- #26

samalkhaiat

Science Advisor

- 1,758

- 1,108

Hopefully Sam will answer but in the meantime this is my understanding.

You have to use analytic continuation, that is, impose dependence on Riemann zeta function, in this particular case for s=1, and the particular series 1+2+3+.... , in other bases you get other convergences. This comes at the cost of losing basis-independence of the trace i.e. incompatibility with linearity that Sam found bizarre above.

I see no question to answer, so I just make the following remarks for added clarification:

1) Divergent series are not “the invention of the devil”. Some divergent series can be summed rigorously. For example, the “usual sum” of [itex]1 - 2 + 3 - 4 + \cdots[/itex] diverges, but we can rigorously show that its Abel sum exists and is equal to [itex]1/4[/itex]. Other divergent series need to be regularized: by introducing suitable cutoff function, one can justify the use of the Euler-Maclaurin formula to them.

2) The Euler sum [itex]\sum_{1}^{\infty} k = - 1 / 12[/itex]:

A)

**In physics**, it has passed the test:

(i) The whole derivation of the Casimir force can be summarized by the replacement [itex]\sum^{\infty} k \to ( - 1 / 12 )[/itex].

(ii) In bosonic string theory, the mass of particles in the [itex]J[/itex] excitation is given by [tex]\alpha^{ ’ } m^{2} = J + \frac{D - 2}{2} \sum_{n = 1}^{\infty} n .[/tex] It is also known that the [itex]J = 1[/itex] excitations are massless. Thus, by using the Euler sum in the relation above, we conclude that bosonic string theory is consistent only in space-time of dimension [itex]D = 26[/itex].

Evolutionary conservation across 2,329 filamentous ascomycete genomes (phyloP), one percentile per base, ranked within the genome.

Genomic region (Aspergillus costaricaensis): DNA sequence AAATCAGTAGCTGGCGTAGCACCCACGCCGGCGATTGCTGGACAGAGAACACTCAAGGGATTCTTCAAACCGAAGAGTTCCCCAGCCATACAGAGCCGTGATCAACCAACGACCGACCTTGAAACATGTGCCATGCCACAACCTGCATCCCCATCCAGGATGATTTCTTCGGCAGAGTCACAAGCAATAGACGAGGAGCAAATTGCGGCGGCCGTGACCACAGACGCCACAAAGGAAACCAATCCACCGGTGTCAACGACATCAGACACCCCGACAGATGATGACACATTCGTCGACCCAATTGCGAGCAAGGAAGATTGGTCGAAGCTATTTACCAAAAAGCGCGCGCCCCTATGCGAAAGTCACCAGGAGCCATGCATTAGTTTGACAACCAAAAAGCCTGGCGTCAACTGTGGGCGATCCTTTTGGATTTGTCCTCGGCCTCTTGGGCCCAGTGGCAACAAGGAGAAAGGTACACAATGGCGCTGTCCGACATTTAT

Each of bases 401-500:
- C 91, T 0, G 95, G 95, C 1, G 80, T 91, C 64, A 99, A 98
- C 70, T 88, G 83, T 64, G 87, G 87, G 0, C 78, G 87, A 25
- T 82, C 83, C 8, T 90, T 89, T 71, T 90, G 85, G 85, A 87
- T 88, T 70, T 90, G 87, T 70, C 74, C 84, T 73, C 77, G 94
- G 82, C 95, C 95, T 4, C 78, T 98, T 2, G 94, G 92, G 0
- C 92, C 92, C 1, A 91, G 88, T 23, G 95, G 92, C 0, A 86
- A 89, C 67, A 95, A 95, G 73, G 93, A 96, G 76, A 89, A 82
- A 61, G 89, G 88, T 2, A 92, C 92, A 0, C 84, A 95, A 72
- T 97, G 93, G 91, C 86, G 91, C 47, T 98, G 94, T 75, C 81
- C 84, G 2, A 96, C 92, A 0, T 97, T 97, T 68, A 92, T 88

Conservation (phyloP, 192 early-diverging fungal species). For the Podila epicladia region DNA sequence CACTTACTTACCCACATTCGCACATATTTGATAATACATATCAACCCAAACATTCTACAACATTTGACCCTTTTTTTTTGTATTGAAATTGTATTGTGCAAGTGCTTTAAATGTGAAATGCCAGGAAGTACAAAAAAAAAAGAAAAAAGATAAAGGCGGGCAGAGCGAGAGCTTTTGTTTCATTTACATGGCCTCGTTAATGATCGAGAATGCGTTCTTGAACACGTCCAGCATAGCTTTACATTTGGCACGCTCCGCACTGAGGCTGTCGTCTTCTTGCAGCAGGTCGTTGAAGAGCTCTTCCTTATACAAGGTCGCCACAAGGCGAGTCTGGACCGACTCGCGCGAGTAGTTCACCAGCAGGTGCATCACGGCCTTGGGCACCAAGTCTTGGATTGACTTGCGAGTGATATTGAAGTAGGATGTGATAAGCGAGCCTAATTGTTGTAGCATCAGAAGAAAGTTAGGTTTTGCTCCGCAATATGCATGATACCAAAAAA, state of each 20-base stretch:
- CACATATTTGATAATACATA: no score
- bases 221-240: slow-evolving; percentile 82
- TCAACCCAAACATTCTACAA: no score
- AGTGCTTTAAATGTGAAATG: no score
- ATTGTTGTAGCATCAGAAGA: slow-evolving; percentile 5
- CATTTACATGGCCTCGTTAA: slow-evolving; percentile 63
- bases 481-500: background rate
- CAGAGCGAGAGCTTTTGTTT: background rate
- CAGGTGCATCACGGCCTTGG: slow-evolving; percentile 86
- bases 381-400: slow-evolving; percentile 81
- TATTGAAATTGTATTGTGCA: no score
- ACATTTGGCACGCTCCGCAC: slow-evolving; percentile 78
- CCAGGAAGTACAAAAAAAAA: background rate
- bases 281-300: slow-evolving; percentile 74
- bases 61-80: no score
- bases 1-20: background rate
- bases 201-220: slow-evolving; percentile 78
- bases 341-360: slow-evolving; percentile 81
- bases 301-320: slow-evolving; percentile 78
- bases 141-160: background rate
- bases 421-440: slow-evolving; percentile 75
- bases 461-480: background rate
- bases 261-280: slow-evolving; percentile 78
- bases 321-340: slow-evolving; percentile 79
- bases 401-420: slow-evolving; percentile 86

B)

**In mathematics**, “all roads take you to Rome”:

(i)

**Zeta function**regularization leads to [tex]\zeta ( - 1 ) = - \frac{1}{12} .[/tex]

(ii)

**The Heat Kernel**Regularization gives you [tex]\lim_{r \to 0} \left( \frac{e^{r}}{( e^{r} - 1)^{2}} - \frac{1}{r^{2}} \right) = \lim_{r \to 0} \left( - \frac{1}{12} + \mathcal{O} ( r^{2} ) \right) = - 1 / 12 .[/tex]

(iii)

**Ramanujan’s summation**method gives us (in terms of Bernoulli’s numbers) [tex]C = - \frac{B_{1}}{1!} f ( 0 ) - \frac{B_{2}}{2!} f^{ ’ } ( 0 ), [/tex] which for our case, [itex]f(x) = x[/itex], leads to [itex]( - 1 /12)[/itex].

3) There is no such thing as “free lunch” : all regularization methods are either

**not linear or not stable**.

4) The main point of my previous post is to

**highlight**point (3): The trace of infinite-dimensional matrices is neither rigorous nor nice: (i) the very notion of diagonal elements lose its meaning. This is why I wrote “diagonal elements”. (ii) the defining properties of the trace in finite dimension, i.e. linearity and invariance (or cyclicity), can not both be maintained in infinite-dimension. This is what happened when we “traced” the number operator [itex]A^{\dagger} A[/itex]: the trace was invariant (cyclic) but not linear.

Sam